The results of a new study, published in the Journal of the American Society of Nephrology (August 2003), showed that individuals with too much low-density lipoprotein (?bad?) cholesterol or too little high-density lipoprotein (?good?) cholesterol may double the risk of kidney failure. The researchers said that the cholesterol levels appear to work on the kidneys just as much as they do on the cardiovascular system.
It has been documented that people with kidney failure have abnormal cholesterol in their blood, but experts believed that this condition was the result of the kidney problem, not the cause of it, said study director Tobias Kurth, MD, of Brigham and Women?s Hospital. The new findings from the Physicians? Health Study, however, suggest the reverse.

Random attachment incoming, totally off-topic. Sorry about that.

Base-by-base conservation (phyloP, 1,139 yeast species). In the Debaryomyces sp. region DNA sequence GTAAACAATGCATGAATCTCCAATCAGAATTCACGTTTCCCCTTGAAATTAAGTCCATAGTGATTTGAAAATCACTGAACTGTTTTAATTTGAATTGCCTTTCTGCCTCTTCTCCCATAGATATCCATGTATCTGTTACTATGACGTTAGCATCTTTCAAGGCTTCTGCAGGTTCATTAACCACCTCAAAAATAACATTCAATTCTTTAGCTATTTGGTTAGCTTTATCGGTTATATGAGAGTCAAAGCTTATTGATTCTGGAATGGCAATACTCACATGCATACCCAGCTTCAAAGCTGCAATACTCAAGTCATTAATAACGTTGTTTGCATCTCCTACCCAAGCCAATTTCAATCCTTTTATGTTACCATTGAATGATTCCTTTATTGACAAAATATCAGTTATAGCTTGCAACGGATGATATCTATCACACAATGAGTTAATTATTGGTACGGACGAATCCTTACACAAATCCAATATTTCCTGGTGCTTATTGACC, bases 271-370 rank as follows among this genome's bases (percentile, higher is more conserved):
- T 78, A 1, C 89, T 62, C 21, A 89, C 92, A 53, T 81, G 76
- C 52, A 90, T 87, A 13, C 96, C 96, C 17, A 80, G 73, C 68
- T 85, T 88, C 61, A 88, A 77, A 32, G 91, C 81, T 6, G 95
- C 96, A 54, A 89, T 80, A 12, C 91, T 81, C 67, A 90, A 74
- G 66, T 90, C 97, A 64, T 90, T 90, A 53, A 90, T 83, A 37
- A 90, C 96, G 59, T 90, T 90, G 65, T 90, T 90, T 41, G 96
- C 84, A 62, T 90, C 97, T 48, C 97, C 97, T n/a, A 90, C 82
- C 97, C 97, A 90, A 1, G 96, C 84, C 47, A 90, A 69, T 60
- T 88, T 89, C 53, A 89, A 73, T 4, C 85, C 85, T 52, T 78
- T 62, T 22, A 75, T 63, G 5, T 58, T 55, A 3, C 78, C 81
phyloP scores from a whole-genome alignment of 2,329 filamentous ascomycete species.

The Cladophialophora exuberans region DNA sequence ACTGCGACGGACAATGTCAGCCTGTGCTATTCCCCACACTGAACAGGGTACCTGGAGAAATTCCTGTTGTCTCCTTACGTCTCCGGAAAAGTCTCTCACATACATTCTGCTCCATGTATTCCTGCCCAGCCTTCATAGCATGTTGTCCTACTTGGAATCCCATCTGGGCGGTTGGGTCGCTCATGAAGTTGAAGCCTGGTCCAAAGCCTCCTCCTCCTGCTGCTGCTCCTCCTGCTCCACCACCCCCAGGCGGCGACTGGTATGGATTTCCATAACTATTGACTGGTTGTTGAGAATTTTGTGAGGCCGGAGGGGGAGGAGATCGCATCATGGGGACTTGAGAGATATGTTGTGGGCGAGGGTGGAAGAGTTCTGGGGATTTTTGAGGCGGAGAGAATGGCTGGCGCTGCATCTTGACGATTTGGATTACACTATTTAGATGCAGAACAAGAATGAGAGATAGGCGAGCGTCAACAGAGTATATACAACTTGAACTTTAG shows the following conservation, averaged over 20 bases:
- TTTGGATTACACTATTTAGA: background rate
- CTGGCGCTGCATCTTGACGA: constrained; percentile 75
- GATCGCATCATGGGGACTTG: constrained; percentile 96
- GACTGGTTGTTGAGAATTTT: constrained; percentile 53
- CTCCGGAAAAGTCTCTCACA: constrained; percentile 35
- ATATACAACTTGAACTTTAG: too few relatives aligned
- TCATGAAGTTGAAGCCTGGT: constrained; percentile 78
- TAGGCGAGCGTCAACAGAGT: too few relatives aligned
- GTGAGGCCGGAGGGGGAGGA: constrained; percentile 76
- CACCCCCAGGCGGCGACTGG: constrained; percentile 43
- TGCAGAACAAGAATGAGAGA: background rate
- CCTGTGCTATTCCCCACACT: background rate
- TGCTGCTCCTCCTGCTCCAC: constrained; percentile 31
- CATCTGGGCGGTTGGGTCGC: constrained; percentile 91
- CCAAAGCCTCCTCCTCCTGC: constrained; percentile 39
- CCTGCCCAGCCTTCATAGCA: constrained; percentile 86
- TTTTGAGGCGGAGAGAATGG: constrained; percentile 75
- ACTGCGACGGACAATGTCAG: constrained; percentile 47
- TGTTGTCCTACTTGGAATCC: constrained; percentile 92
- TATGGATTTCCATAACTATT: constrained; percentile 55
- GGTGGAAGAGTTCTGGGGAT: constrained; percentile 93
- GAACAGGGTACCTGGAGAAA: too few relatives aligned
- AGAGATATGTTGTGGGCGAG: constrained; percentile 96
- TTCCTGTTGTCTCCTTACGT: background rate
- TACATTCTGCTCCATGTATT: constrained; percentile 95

The researchers followed >4000 men over a period of 14 years. All appeared to have normal kidney function at the outset. The investigators evaluated kidney health by measuring blood levels of creatinine. They then correlated the number of men who had high creatinine levels with those who had troublesome cholesterol levels.
One study linked multiple pregnancies to an increased risk of developing atrial fibrillation later in life, and another investigated the association between premature delivery and cardiovascular disease.
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